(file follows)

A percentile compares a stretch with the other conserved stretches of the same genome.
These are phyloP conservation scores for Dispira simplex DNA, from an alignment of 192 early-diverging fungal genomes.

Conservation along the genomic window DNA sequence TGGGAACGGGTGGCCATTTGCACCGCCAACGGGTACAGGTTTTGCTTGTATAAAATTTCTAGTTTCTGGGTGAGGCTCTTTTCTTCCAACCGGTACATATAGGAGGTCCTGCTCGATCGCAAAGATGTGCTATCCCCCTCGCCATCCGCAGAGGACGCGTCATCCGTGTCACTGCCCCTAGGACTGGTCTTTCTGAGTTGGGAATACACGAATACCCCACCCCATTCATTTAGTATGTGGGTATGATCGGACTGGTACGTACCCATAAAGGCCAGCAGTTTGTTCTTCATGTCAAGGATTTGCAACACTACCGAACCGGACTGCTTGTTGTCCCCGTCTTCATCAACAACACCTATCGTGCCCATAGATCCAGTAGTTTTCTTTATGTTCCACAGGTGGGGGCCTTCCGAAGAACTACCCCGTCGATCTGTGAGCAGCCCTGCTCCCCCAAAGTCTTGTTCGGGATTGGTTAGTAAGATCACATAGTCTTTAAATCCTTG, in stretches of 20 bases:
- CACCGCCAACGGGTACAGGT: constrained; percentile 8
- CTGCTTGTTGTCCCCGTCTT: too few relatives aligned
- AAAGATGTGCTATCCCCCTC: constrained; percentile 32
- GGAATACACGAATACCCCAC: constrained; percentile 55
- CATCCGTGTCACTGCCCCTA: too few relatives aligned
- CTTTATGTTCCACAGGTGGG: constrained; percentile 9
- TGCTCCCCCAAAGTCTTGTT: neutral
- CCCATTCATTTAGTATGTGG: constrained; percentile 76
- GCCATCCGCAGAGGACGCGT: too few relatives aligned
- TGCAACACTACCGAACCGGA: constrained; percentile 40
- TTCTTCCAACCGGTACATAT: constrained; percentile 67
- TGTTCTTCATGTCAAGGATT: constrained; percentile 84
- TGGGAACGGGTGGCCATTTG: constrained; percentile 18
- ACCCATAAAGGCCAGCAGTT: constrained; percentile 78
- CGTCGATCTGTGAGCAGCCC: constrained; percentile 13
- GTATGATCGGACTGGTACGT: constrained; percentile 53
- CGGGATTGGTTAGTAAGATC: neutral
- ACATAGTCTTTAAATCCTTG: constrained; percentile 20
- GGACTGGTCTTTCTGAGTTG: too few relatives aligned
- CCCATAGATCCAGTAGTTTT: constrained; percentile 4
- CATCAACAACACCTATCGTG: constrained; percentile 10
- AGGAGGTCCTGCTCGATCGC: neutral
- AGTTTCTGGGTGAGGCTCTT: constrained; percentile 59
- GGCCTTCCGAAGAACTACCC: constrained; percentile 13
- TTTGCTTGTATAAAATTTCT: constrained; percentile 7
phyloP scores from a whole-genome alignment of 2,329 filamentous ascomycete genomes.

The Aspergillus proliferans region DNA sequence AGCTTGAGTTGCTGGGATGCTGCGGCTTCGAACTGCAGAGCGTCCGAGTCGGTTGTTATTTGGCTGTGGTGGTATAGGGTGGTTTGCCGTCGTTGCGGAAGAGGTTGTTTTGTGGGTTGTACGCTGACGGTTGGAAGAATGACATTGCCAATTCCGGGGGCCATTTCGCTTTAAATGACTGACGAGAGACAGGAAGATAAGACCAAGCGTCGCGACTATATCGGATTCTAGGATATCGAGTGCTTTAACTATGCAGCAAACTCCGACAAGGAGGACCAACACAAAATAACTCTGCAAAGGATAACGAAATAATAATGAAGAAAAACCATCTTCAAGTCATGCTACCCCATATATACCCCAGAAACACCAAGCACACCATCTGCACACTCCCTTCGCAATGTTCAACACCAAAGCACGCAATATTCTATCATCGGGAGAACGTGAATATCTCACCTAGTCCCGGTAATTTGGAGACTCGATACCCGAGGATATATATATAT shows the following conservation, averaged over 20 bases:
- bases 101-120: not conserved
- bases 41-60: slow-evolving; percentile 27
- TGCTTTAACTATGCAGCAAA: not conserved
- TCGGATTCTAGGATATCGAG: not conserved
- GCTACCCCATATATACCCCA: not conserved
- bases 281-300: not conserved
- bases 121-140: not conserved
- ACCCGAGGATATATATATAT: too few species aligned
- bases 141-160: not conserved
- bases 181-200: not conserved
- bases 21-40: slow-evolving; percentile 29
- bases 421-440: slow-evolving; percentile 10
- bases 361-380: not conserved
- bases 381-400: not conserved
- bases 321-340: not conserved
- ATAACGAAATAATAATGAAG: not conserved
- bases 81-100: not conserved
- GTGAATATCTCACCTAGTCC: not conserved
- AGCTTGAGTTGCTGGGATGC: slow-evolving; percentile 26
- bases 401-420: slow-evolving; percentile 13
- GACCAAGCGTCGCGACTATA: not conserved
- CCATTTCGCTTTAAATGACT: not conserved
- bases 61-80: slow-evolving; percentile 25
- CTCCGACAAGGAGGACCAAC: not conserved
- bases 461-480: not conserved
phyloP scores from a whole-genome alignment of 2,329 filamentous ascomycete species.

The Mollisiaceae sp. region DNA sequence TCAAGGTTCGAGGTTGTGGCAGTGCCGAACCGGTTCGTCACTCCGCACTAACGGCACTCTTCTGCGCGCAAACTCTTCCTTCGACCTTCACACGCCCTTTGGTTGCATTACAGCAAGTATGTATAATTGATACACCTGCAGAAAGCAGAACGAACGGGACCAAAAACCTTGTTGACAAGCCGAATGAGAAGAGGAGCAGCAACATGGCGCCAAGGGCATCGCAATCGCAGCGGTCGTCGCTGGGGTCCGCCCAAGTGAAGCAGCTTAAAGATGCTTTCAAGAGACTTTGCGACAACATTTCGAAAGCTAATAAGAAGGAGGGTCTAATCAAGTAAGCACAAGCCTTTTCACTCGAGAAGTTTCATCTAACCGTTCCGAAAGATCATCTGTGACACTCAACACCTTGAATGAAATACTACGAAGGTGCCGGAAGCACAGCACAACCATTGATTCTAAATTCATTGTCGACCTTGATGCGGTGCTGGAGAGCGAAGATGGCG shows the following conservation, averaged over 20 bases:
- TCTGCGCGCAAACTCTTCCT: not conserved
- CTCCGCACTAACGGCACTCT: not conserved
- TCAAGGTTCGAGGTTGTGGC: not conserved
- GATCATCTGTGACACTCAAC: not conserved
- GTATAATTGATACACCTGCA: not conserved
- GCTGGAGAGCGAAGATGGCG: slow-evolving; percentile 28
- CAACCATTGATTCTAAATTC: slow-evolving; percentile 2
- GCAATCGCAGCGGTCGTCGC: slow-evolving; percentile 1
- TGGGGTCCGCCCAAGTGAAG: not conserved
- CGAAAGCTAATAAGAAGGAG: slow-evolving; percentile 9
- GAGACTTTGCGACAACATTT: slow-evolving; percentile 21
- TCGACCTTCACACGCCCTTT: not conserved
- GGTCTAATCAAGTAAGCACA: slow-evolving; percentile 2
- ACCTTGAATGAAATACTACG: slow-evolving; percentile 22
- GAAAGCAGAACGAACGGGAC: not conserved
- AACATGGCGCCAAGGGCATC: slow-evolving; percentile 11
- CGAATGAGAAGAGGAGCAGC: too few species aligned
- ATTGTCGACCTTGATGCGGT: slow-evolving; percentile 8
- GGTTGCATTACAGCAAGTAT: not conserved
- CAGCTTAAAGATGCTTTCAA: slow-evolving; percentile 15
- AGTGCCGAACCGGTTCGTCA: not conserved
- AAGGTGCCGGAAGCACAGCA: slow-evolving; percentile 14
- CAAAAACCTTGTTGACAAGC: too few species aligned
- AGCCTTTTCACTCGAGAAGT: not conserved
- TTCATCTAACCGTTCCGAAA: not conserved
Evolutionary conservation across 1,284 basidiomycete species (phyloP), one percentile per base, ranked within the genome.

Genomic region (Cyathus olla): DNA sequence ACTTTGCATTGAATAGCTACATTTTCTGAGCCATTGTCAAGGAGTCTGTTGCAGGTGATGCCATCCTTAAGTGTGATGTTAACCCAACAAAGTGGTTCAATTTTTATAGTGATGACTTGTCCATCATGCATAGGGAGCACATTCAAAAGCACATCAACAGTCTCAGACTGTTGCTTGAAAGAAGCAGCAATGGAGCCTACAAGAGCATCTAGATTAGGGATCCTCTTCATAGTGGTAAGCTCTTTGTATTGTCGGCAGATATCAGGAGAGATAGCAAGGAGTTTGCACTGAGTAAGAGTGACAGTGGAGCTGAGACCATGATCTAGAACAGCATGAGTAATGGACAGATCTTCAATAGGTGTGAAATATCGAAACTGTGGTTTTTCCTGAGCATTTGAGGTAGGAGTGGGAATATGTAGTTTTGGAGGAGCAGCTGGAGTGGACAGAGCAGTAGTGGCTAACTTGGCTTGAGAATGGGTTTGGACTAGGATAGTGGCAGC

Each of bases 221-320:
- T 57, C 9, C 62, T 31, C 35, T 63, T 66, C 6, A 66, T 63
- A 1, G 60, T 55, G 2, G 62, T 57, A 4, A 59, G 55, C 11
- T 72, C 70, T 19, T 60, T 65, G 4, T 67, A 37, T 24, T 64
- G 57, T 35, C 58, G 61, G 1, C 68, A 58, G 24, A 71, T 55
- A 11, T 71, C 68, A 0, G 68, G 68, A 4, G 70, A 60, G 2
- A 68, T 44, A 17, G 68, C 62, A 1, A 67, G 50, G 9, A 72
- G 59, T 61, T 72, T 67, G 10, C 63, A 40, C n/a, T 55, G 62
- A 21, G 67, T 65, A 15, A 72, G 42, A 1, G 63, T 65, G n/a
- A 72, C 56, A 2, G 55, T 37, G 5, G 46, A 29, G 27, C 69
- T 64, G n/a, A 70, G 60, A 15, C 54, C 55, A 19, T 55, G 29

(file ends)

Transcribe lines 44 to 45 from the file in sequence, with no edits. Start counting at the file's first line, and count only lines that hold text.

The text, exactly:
- bases 381-400: not conserved
- bases 321-340: not conserved